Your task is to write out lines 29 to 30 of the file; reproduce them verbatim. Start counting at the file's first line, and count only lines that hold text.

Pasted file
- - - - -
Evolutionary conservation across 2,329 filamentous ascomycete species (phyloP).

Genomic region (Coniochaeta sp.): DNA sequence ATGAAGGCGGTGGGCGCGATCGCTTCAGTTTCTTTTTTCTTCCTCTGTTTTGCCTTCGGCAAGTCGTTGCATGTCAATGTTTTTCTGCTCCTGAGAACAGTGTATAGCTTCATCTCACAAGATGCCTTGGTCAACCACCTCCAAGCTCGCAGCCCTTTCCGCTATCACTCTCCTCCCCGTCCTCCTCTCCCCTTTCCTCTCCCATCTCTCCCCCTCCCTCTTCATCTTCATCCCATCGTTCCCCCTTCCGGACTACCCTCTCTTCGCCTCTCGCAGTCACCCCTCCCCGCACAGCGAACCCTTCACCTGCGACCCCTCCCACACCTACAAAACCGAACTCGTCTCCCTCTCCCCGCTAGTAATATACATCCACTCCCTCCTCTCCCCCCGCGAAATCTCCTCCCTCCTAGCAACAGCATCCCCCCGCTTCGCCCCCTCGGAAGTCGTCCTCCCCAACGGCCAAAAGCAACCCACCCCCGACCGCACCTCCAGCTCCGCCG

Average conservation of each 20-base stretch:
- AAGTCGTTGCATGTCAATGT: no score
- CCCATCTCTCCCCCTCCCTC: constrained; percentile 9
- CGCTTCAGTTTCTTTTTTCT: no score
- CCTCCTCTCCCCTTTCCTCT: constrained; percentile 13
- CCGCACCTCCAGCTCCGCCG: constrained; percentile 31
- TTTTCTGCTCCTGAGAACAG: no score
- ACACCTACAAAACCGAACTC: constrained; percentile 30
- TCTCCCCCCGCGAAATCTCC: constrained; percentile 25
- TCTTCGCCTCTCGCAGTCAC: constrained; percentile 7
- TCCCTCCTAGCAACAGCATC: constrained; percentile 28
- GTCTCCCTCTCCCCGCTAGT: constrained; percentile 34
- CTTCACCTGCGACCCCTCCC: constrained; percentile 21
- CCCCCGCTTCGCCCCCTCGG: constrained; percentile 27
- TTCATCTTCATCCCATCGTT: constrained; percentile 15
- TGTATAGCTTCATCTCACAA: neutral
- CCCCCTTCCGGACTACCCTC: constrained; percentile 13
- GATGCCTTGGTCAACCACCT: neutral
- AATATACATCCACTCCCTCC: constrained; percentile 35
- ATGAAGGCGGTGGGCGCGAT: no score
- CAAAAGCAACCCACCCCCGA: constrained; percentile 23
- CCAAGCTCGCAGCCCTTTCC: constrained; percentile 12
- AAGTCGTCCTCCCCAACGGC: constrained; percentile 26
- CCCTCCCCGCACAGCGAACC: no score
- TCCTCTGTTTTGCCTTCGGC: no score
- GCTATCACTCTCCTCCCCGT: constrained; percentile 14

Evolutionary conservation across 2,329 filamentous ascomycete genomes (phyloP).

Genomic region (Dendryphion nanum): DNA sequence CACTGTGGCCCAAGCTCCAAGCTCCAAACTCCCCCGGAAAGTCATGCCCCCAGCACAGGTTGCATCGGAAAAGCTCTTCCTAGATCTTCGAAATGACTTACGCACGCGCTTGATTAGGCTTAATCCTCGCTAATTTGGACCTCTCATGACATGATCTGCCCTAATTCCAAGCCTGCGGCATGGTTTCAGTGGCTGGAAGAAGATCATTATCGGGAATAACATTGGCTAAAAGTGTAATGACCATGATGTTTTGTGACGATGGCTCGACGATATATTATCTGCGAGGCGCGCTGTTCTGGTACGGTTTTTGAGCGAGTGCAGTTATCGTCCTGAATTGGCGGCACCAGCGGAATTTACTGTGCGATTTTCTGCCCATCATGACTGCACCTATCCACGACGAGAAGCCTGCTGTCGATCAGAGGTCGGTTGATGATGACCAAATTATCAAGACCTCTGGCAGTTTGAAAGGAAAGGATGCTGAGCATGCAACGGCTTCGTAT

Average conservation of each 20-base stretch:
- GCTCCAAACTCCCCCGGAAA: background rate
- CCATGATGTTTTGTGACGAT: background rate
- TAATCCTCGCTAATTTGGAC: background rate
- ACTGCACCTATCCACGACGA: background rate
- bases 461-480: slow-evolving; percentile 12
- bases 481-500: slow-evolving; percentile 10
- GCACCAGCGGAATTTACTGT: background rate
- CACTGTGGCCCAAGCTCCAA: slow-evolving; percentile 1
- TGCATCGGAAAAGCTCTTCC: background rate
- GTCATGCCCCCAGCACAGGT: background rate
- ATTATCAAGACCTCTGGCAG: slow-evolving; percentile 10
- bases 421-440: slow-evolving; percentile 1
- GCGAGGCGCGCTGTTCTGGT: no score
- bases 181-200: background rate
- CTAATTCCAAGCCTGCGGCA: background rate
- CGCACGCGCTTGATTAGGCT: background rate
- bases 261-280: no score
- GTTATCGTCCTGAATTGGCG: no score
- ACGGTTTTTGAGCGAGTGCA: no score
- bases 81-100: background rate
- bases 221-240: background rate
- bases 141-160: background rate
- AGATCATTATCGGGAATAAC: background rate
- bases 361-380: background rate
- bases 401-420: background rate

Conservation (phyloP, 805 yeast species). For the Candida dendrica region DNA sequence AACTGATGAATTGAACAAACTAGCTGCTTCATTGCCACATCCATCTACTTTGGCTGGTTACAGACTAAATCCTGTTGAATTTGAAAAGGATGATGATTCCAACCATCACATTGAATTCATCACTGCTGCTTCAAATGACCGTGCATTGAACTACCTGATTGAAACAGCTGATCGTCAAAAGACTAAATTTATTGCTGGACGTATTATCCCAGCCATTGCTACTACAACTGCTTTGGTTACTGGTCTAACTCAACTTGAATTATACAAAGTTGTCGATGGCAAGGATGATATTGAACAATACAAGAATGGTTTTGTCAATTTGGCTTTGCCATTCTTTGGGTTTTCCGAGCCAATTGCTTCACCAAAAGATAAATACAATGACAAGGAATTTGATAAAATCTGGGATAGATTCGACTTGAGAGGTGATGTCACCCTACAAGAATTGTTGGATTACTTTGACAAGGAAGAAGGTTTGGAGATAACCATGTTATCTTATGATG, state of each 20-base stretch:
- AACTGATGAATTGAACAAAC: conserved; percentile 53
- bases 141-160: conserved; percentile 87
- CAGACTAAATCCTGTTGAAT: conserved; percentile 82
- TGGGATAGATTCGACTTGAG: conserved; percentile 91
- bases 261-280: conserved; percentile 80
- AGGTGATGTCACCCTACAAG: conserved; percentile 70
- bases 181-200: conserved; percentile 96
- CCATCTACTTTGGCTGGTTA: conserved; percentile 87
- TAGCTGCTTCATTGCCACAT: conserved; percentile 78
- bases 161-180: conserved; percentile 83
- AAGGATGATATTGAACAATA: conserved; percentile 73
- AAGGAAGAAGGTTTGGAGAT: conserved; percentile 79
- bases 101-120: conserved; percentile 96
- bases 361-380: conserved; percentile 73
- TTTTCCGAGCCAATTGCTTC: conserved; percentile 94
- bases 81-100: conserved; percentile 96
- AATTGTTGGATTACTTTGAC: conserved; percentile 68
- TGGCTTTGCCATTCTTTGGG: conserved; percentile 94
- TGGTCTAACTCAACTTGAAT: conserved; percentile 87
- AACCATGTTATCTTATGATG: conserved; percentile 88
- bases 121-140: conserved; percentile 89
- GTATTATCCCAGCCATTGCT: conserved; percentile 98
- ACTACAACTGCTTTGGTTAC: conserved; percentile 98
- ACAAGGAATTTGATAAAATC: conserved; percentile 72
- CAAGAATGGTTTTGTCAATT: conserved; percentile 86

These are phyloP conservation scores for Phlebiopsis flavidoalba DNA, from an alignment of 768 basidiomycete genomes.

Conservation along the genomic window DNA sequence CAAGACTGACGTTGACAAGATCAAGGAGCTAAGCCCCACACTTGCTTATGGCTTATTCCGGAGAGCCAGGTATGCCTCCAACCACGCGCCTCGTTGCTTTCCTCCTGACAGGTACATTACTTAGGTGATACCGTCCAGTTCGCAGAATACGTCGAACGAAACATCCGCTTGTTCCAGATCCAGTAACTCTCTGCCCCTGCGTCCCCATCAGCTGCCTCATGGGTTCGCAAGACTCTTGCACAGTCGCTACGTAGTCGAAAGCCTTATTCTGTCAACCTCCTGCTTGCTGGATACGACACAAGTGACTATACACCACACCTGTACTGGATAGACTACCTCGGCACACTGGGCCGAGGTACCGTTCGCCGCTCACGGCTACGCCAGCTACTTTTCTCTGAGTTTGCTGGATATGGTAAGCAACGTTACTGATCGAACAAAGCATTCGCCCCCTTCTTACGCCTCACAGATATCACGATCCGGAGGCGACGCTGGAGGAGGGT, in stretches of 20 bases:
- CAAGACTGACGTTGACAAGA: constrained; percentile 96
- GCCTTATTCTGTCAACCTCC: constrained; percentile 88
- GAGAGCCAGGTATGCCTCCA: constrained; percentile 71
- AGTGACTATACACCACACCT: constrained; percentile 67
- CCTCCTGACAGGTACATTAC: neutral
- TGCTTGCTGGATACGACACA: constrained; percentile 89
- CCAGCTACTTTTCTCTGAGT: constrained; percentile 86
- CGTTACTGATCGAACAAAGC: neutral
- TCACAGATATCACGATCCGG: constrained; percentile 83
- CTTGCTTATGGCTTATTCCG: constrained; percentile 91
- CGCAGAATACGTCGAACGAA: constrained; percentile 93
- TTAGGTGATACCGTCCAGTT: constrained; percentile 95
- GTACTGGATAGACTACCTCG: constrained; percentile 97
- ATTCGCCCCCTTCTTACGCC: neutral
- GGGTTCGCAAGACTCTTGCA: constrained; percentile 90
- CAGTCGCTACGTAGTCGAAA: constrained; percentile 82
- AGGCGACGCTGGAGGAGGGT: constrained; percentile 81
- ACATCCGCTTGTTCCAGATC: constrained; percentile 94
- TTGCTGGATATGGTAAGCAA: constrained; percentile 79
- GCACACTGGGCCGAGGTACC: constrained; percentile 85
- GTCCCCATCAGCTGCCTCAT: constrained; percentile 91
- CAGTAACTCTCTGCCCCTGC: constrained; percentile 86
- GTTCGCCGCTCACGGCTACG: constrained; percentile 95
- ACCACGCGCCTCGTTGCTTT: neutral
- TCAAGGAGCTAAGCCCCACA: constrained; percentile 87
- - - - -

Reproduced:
Evolutionary conservation across 2,329 filamentous ascomycete genomes (phyloP).

Genomic region (Dendryphion nanum): DNA sequence CACTGTGGCCCAAGCTCCAAGCTCCAAACTCCCCCGGAAAGTCATGCCCCCAGCACAGGTTGCATCGGAAAAGCTCTTCCTAGATCTTCGAAATGACTTACGCACGCGCTTGATTAGGCTTAATCCTCGCTAATTTGGACCTCTCATGACATGATCTGCCCTAATTCCAAGCCTGCGGCATGGTTTCAGTGGCTGGAAGAAGATCATTATCGGGAATAACATTGGCTAAAAGTGTAATGACCATGATGTTTTGTGACGATGGCTCGACGATATATTATCTGCGAGGCGCGCTGTTCTGGTACGGTTTTTGAGCGAGTGCAGTTATCGTCCTGAATTGGCGGCACCAGCGGAATTTACTGTGCGATTTTCTGCCCATCATGACTGCACCTATCCACGACGAGAAGCCTGCTGTCGATCAGAGGTCGGTTGATGATGACCAAATTATCAAGACCTCTGGCAGTTTGAAAGGAAAGGATGCTGAGCATGCAACGGCTTCGTAT